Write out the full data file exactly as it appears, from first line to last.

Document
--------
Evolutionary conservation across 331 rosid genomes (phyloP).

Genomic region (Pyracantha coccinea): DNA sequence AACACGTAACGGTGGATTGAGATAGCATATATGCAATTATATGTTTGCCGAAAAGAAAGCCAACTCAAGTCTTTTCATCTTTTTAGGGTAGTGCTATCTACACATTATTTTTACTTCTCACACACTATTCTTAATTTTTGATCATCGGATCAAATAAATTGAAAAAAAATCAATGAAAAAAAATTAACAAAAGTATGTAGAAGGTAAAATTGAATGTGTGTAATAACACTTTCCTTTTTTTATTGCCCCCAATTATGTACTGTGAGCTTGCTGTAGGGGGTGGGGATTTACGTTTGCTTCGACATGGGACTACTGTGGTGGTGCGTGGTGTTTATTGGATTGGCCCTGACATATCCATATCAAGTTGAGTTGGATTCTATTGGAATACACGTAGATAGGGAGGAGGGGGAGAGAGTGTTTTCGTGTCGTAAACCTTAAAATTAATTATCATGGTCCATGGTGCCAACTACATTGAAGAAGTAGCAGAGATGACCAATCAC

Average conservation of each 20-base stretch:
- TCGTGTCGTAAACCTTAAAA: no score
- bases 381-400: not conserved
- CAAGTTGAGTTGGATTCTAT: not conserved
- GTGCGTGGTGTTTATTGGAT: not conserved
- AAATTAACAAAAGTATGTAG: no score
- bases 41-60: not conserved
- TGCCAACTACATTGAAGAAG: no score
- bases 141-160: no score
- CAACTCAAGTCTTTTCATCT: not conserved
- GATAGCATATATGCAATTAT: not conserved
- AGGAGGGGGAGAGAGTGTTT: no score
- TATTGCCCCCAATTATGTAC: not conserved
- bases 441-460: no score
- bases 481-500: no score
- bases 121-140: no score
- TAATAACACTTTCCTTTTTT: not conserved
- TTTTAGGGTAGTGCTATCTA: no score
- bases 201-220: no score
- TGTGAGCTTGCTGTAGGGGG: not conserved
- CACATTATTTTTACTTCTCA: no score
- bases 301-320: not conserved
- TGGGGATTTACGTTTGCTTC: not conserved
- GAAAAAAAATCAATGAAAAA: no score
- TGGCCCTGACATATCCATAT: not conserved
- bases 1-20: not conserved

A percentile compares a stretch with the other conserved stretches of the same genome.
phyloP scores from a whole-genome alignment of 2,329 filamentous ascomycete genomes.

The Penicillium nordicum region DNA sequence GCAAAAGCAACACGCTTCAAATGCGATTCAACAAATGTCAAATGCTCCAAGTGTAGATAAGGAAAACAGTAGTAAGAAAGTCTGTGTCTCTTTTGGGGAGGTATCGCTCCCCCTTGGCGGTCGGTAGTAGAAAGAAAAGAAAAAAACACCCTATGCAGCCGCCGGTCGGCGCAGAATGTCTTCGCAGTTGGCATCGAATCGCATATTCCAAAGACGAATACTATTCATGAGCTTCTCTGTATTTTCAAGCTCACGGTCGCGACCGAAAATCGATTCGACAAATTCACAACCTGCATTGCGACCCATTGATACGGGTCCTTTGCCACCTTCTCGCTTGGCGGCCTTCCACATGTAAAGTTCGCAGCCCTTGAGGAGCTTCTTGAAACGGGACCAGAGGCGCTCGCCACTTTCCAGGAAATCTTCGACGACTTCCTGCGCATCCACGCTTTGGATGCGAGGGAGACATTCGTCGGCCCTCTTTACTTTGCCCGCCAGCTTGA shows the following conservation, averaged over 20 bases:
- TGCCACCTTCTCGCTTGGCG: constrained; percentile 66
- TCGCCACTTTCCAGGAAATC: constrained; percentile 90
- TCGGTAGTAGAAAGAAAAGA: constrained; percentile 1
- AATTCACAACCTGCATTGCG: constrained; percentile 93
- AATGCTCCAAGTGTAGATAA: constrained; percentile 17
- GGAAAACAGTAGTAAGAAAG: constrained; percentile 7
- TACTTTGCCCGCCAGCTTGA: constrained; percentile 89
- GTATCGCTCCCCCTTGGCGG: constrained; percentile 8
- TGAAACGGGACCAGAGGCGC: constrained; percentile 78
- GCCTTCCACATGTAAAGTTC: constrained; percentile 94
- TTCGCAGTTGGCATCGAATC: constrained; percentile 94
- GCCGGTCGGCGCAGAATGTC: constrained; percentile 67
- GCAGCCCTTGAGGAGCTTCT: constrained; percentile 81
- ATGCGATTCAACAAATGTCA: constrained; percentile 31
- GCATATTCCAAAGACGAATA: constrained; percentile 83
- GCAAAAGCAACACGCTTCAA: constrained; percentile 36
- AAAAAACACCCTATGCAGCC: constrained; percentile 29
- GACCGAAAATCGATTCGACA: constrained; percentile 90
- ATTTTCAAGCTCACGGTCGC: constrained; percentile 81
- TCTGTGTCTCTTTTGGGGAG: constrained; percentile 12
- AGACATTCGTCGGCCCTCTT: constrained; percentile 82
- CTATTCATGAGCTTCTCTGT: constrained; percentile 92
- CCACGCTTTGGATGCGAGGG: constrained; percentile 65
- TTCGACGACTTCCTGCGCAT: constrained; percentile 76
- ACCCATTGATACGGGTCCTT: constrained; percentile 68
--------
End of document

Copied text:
Evolutionary conservation across 331 rosid genomes (phyloP).

Genomic region (Pyracantha coccinea): DNA sequence AACACGTAACGGTGGATTGAGATAGCATATATGCAATTATATGTTTGCCGAAAAGAAAGCCAACTCAAGTCTTTTCATCTTTTTAGGGTAGTGCTATCTACACATTATTTTTACTTCTCACACACTATTCTTAATTTTTGATCATCGGATCAAATAAATTGAAAAAAAATCAATGAAAAAAAATTAACAAAAGTATGTAGAAGGTAAAATTGAATGTGTGTAATAACACTTTCCTTTTTTTATTGCCCCCAATTATGTACTGTGAGCTTGCTGTAGGGGGTGGGGATTTACGTTTGCTTCGACATGGGACTACTGTGGTGGTGCGTGGTGTTTATTGGATTGGCCCTGACATATCCATATCAAGTTGAGTTGGATTCTATTGGAATACACGTAGATAGGGAGGAGGGGGAGAGAGTGTTTTCGTGTCGTAAACCTTAAAATTAATTATCATGGTCCATGGTGCCAACTACATTGAAGAAGTAGCAGAGATGACCAATCAC

Average conservation of each 20-base stretch:
- TCGTGTCGTAAACCTTAAAA: no score
- bases 381-400: not conserved
- CAAGTTGAGTTGGATTCTAT: not conserved
- GTGCGTGGTGTTTATTGGAT: not conserved
- AAATTAACAAAAGTATGTAG: no score
- bases 41-60: not conserved
- TGCCAACTACATTGAAGAAG: no score
- bases 141-160: no score
- CAACTCAAGTCTTTTCATCT: not conserved
- GATAGCATATATGCAATTAT: not conserved
- AGGAGGGGGAGAGAGTGTTT: no score
- TATTGCCCCCAATTATGTAC: not conserved
- bases 441-460: no score
- bases 481-500: no score
- bases 121-140: no score
- TAATAACACTTTCCTTTTTT: not conserved
- TTTTAGGGTAGTGCTATCTA: no score
- bases 201-220: no score
- TGTGAGCTTGCTGTAGGGGG: not conserved
- CACATTATTTTTACTTCTCA: no score
- bases 301-320: not conserved
- TGGGGATTTACGTTTGCTTC: not conserved
- GAAAAAAAATCAATGAAAAA: no score
- TGGCCCTGACATATCCATAT: not conserved
- bases 1-20: not conserved

A percentile compares a stretch with the other conserved stretches of the same genome.
phyloP scores from a whole-genome alignment of 2,329 filamentous ascomycete genomes.

The Penicillium nordicum region DNA sequence GCAAAAGCAACACGCTTCAAATGCGATTCAACAAATGTCAAATGCTCCAAGTGTAGATAAGGAAAACAGTAGTAAGAAAGTCTGTGTCTCTTTTGGGGAGGTATCGCTCCCCCTTGGCGGTCGGTAGTAGAAAGAAAAGAAAAAAACACCCTATGCAGCCGCCGGTCGGCGCAGAATGTCTTCGCAGTTGGCATCGAATCGCATATTCCAAAGACGAATACTATTCATGAGCTTCTCTGTATTTTCAAGCTCACGGTCGCGACCGAAAATCGATTCGACAAATTCACAACCTGCATTGCGACCCATTGATACGGGTCCTTTGCCACCTTCTCGCTTGGCGGCCTTCCACATGTAAAGTTCGCAGCCCTTGAGGAGCTTCTTGAAACGGGACCAGAGGCGCTCGCCACTTTCCAGGAAATCTTCGACGACTTCCTGCGCATCCACGCTTTGGATGCGAGGGAGACATTCGTCGGCCCTCTTTACTTTGCCCGCCAGCTTGA shows the following conservation, averaged over 20 bases:
- TGCCACCTTCTCGCTTGGCG: constrained; percentile 66
- TCGCCACTTTCCAGGAAATC: constrained; percentile 90
- TCGGTAGTAGAAAGAAAAGA: constrained; percentile 1
- AATTCACAACCTGCATTGCG: constrained; percentile 93
- AATGCTCCAAGTGTAGATAA: constrained; percentile 17
- GGAAAACAGTAGTAAGAAAG: constrained; percentile 7
- TACTTTGCCCGCCAGCTTGA: constrained; percentile 89
- GTATCGCTCCCCCTTGGCGG: constrained; percentile 8
- TGAAACGGGACCAGAGGCGC: constrained; percentile 78
- GCCTTCCACATGTAAAGTTC: constrained; percentile 94
- TTCGCAGTTGGCATCGAATC: constrained; percentile 94
- GCCGGTCGGCGCAGAATGTC: constrained; percentile 67
- GCAGCCCTTGAGGAGCTTCT: constrained; percentile 81
- ATGCGATTCAACAAATGTCA: constrained; percentile 31
- GCATATTCCAAAGACGAATA: constrained; percentile 83
- GCAAAAGCAACACGCTTCAA: constrained; percentile 36
- AAAAAACACCCTATGCAGCC: constrained; percentile 29
- GACCGAAAATCGATTCGACA: constrained; percentile 90
- ATTTTCAAGCTCACGGTCGC: constrained; percentile 81
- TCTGTGTCTCTTTTGGGGAG: constrained; percentile 12
- AGACATTCGTCGGCCCTCTT: constrained; percentile 82
- CTATTCATGAGCTTCTCTGT: constrained; percentile 92
- CCACGCTTTGGATGCGAGGG: constrained; percentile 65
- TTCGACGACTTCCTGCGCAT: constrained; percentile 76
- ACCCATTGATACGGGTCCTT: constrained; percentile 68